Aug 11, 2011

Classics are me at least

Recently some friend of a friend asked me what I planned to do with my life and upon hearing "librarian" immediately responded with: "Oh! So you must really love the classics!"  No.  I don't have to must love anything, thank you very much. 

Granted, my knowledge of the "classics" isn't wonderful.  I own most of them and they have their own little designated area on my too cramped bookshelf, but usually I think they're a waste of shelf space when I come home with a bag full of new books. 

Are classics worthy? I'm sure they are.  I'm sure there are plenty of great reasons for students and/or readers to deconstruct meaning from Great Expectations or what have you, but just because someone deemed them a "classic" doesn't mean they should sit year after year on students' required reading lists.  Doing so causes people to refuse to acknowledge the existence of wonderful, NEWER books that are just as well written and engaging and possibly better.  It's a classic (heh) case of being blinded by nostalgia.  "I had to read these books as a child, so they should too" or "It was written before technology destroyed our minds, they must read them" or "Things my generation experienced will never be matched by any other generation, therefore we must subject the children to the same books."  No.  The only time that last argument is acceptable is when discussing the near flawlessness of 90s Nickelodeon shows.  That is it.  (Kids who grew up without Clarissa Explains it All are just deprived).   

I just really hate when people put them on a pedestal when other books are just as deserving.  While I clearly put Harry Potter up on a pedestal and think it will become a classic children's adventure series, I don't doubt for a second that something just as amazing will pop up in the future (I'll weep, but get over it...maybe). 

While not all students are terribly bored with these "wonders," most are and as a result of being forced to read them (or watching the movie counterpart to avoid doing so), they risk ending up choosing not to read for pleasure.  I'm not saying that students should never read the classics because the books do have their merits hidden in there somewhere, but they shouldn't be approached with the idea that they are the "best."  They aren't.  They're racist.  They're boring.  They're not targeted towards the minds of today's youth.  Etc, etc.  Instead, they should be paired with more recent publications, ones that mirror the sentiment, but in a more modern fashion that allows today's young adult to relate.  That way you can bridge the gap between the past and present and open up a discussion in which students will most likely feel more comfortable participating.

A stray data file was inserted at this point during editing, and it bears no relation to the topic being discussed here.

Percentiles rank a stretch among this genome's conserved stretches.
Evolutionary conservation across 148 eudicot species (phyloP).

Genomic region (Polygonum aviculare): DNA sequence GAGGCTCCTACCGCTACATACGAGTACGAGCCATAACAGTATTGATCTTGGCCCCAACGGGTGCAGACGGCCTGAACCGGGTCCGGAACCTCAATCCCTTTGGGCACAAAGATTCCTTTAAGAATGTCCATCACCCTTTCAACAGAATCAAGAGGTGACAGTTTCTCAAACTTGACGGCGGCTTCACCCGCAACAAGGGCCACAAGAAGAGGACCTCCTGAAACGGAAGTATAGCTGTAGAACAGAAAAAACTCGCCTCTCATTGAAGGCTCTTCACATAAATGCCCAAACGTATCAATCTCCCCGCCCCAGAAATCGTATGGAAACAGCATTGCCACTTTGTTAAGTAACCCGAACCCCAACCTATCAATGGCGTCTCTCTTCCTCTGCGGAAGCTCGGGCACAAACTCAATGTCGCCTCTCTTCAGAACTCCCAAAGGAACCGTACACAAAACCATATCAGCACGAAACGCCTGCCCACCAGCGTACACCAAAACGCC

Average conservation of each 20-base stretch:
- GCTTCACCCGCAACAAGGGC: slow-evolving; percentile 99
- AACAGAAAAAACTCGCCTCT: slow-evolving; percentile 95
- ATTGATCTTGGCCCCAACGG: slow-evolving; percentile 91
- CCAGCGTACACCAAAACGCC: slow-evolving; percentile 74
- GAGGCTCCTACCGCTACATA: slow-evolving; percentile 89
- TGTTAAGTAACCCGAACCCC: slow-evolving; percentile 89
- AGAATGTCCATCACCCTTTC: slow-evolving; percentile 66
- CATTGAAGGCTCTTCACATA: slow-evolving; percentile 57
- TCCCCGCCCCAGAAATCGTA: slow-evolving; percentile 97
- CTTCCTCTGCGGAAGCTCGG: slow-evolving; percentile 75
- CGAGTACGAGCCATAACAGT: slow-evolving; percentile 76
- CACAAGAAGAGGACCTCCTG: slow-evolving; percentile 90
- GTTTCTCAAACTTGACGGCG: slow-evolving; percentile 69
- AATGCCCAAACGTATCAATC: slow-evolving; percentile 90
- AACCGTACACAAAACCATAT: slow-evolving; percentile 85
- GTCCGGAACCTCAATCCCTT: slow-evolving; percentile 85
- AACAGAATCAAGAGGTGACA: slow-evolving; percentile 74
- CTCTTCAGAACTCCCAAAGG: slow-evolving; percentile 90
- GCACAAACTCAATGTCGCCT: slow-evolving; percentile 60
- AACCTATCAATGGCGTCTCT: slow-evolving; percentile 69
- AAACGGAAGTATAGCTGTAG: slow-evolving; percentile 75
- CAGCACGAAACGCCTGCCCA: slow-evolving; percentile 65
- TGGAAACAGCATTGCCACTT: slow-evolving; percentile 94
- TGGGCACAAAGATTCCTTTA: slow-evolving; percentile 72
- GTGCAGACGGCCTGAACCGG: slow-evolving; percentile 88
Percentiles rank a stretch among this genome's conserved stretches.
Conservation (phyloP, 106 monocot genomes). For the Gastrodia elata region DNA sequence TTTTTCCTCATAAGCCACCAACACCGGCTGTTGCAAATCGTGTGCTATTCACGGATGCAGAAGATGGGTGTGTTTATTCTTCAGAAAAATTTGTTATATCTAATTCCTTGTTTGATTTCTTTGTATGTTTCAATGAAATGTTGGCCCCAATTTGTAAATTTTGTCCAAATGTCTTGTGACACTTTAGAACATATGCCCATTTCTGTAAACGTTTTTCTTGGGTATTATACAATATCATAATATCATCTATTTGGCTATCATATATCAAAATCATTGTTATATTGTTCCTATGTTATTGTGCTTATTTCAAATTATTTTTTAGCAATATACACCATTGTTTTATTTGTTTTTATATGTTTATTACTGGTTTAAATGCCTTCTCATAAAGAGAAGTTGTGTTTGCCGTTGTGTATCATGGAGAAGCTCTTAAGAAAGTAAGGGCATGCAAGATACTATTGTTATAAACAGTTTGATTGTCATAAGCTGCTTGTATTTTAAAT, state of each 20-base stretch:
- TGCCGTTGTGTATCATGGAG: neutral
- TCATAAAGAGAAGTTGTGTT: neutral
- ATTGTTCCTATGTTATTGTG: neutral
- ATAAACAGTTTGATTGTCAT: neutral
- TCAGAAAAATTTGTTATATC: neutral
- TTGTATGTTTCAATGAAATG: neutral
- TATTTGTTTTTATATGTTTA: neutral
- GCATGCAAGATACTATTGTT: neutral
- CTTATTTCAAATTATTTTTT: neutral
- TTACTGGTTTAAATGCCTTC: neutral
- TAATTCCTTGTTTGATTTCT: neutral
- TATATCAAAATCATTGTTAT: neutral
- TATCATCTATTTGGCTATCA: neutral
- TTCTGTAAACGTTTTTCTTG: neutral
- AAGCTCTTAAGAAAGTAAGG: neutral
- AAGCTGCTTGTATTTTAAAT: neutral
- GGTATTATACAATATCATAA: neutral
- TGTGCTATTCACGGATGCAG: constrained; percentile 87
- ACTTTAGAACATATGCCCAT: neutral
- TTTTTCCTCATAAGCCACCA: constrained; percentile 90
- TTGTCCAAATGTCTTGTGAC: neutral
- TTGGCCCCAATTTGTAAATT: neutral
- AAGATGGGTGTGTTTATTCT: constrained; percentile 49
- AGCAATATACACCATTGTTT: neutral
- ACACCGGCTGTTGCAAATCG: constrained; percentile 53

Most people think this reaction to classics stems from laziness.  Not the case.  I can read through them in a breeze.  Sometimes I actually think modern books are more difficult to read.  It took me a few chapters to fully understand the structure of The Book Thief and graphic novels actually take me about 3 times as long to read.  New doesn't mean depraved.  There's just a different structure.  Young adult books are actually the most inventive books on the market.  As teenagers are trying to find their own voice, they're more open to reading inventive pieces to see what fits for them.  Hence the success of the Chaos Walking trilogy, The Hunger Games, The Book Thief and, it pains me to say it, Twilight.  Sometimes reading these series even leads young adult readers to exploring the classics on their own.  My sister was obsessed with Twilight and ended up reading Dracula on her own.  Now she knows that Twilight is crap, which is the one bonus that come from reading that horrorific excuse for a novel.  This is hurting my argument, Twilight is awful, but the others are wonderous.  Actually, there are definitely awful young adult books out there, you just need to sift through them and select ones that will get the job done.